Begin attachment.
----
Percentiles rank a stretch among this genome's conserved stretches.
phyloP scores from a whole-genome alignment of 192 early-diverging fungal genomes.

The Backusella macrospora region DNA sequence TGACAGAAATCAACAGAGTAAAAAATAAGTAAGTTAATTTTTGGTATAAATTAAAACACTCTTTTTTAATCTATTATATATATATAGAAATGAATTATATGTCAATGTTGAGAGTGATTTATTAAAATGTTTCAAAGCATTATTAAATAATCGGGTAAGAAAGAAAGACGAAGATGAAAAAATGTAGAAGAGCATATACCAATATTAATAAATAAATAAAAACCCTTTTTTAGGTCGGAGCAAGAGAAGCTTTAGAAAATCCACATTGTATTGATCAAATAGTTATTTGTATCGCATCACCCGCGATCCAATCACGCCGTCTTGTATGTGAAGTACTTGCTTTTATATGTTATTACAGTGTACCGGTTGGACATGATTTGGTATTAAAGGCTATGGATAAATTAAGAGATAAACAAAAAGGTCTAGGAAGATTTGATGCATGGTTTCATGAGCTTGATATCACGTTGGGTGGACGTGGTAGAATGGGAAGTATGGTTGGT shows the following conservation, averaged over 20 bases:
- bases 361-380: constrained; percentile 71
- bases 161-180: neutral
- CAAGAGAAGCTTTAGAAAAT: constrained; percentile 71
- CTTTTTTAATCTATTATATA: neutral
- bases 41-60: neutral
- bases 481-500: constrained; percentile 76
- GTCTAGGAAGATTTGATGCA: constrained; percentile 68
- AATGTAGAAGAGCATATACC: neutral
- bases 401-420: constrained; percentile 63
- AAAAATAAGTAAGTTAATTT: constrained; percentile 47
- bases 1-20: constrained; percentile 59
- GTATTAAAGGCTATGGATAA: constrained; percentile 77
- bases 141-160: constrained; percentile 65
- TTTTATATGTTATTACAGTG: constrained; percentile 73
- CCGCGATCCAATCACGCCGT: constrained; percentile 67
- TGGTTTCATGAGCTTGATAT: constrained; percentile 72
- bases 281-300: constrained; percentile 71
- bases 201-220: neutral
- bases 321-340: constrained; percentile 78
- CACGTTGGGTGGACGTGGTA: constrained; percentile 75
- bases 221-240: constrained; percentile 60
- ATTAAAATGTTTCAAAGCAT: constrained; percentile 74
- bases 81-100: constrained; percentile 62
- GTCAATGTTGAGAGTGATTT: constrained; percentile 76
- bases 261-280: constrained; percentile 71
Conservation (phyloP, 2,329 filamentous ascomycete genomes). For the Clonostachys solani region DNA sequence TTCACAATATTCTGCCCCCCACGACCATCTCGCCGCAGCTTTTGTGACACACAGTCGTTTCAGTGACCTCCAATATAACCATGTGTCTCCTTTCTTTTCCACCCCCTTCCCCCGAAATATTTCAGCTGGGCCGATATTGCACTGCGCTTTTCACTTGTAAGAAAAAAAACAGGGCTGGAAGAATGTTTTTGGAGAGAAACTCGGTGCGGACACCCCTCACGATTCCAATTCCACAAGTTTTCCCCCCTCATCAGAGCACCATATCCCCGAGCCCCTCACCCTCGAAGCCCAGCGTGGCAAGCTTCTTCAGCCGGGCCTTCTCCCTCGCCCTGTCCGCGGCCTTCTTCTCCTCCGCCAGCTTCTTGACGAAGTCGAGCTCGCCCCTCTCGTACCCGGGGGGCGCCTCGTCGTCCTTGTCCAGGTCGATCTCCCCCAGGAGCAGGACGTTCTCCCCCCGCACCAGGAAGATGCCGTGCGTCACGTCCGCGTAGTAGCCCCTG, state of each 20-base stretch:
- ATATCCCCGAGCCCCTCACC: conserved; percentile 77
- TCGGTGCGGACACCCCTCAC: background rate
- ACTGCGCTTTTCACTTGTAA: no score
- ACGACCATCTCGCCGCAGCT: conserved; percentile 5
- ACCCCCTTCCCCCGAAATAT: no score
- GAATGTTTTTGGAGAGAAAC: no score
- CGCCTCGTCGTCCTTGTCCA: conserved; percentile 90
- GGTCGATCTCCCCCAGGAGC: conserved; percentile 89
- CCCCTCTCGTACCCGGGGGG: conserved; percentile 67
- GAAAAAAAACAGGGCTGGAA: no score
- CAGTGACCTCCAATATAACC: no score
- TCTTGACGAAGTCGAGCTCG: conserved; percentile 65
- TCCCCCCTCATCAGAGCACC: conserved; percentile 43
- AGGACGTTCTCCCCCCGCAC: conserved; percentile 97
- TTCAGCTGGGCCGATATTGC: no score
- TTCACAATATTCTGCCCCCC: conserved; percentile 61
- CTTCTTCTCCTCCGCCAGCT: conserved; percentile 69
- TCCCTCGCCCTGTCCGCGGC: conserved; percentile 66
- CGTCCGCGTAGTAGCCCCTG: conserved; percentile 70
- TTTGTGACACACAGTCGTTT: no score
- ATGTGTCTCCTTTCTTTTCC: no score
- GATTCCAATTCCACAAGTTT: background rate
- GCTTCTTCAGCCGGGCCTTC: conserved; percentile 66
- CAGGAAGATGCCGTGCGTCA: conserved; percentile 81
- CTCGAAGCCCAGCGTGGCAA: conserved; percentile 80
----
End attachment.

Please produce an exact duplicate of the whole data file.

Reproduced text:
Percentiles rank a stretch among this genome's conserved stretches.
phyloP scores from a whole-genome alignment of 192 early-diverging fungal genomes.

The Backusella macrospora region DNA sequence TGACAGAAATCAACAGAGTAAAAAATAAGTAAGTTAATTTTTGGTATAAATTAAAACACTCTTTTTTAATCTATTATATATATATAGAAATGAATTATATGTCAATGTTGAGAGTGATTTATTAAAATGTTTCAAAGCATTATTAAATAATCGGGTAAGAAAGAAAGACGAAGATGAAAAAATGTAGAAGAGCATATACCAATATTAATAAATAAATAAAAACCCTTTTTTAGGTCGGAGCAAGAGAAGCTTTAGAAAATCCACATTGTATTGATCAAATAGTTATTTGTATCGCATCACCCGCGATCCAATCACGCCGTCTTGTATGTGAAGTACTTGCTTTTATATGTTATTACAGTGTACCGGTTGGACATGATTTGGTATTAAAGGCTATGGATAAATTAAGAGATAAACAAAAAGGTCTAGGAAGATTTGATGCATGGTTTCATGAGCTTGATATCACGTTGGGTGGACGTGGTAGAATGGGAAGTATGGTTGGT shows the following conservation, averaged over 20 bases:
- bases 361-380: constrained; percentile 71
- bases 161-180: neutral
- CAAGAGAAGCTTTAGAAAAT: constrained; percentile 71
- CTTTTTTAATCTATTATATA: neutral
- bases 41-60: neutral
- bases 481-500: constrained; percentile 76
- GTCTAGGAAGATTTGATGCA: constrained; percentile 68
- AATGTAGAAGAGCATATACC: neutral
- bases 401-420: constrained; percentile 63
- AAAAATAAGTAAGTTAATTT: constrained; percentile 47
- bases 1-20: constrained; percentile 59
- GTATTAAAGGCTATGGATAA: constrained; percentile 77
- bases 141-160: constrained; percentile 65
- TTTTATATGTTATTACAGTG: constrained; percentile 73
- CCGCGATCCAATCACGCCGT: constrained; percentile 67
- TGGTTTCATGAGCTTGATAT: constrained; percentile 72
- bases 281-300: constrained; percentile 71
- bases 201-220: neutral
- bases 321-340: constrained; percentile 78
- CACGTTGGGTGGACGTGGTA: constrained; percentile 75
- bases 221-240: constrained; percentile 60
- ATTAAAATGTTTCAAAGCAT: constrained; percentile 74
- bases 81-100: constrained; percentile 62
- GTCAATGTTGAGAGTGATTT: constrained; percentile 76
- bases 261-280: constrained; percentile 71
Conservation (phyloP, 2,329 filamentous ascomycete genomes). For the Clonostachys solani region DNA sequence TTCACAATATTCTGCCCCCCACGACCATCTCGCCGCAGCTTTTGTGACACACAGTCGTTTCAGTGACCTCCAATATAACCATGTGTCTCCTTTCTTTTCCACCCCCTTCCCCCGAAATATTTCAGCTGGGCCGATATTGCACTGCGCTTTTCACTTGTAAGAAAAAAAACAGGGCTGGAAGAATGTTTTTGGAGAGAAACTCGGTGCGGACACCCCTCACGATTCCAATTCCACAAGTTTTCCCCCCTCATCAGAGCACCATATCCCCGAGCCCCTCACCCTCGAAGCCCAGCGTGGCAAGCTTCTTCAGCCGGGCCTTCTCCCTCGCCCTGTCCGCGGCCTTCTTCTCCTCCGCCAGCTTCTTGACGAAGTCGAGCTCGCCCCTCTCGTACCCGGGGGGCGCCTCGTCGTCCTTGTCCAGGTCGATCTCCCCCAGGAGCAGGACGTTCTCCCCCCGCACCAGGAAGATGCCGTGCGTCACGTCCGCGTAGTAGCCCCTG, state of each 20-base stretch:
- ATATCCCCGAGCCCCTCACC: conserved; percentile 77
- TCGGTGCGGACACCCCTCAC: background rate
- ACTGCGCTTTTCACTTGTAA: no score
- ACGACCATCTCGCCGCAGCT: conserved; percentile 5
- ACCCCCTTCCCCCGAAATAT: no score
- GAATGTTTTTGGAGAGAAAC: no score
- CGCCTCGTCGTCCTTGTCCA: conserved; percentile 90
- GGTCGATCTCCCCCAGGAGC: conserved; percentile 89
- CCCCTCTCGTACCCGGGGGG: conserved; percentile 67
- GAAAAAAAACAGGGCTGGAA: no score
- CAGTGACCTCCAATATAACC: no score
- TCTTGACGAAGTCGAGCTCG: conserved; percentile 65
- TCCCCCCTCATCAGAGCACC: conserved; percentile 43
- AGGACGTTCTCCCCCCGCAC: conserved; percentile 97
- TTCAGCTGGGCCGATATTGC: no score
- TTCACAATATTCTGCCCCCC: conserved; percentile 61
- CTTCTTCTCCTCCGCCAGCT: conserved; percentile 69
- TCCCTCGCCCTGTCCGCGGC: conserved; percentile 66
- CGTCCGCGTAGTAGCCCCTG: conserved; percentile 70
- TTTGTGACACACAGTCGTTT: no score
- ATGTGTCTCCTTTCTTTTCC: no score
- GATTCCAATTCCACAAGTTT: background rate
- GCTTCTTCAGCCGGGCCTTC: conserved; percentile 66
- CAGGAAGATGCCGTGCGTCA: conserved; percentile 81
- CTCGAAGCCCAGCGTGGCAA: conserved; percentile 80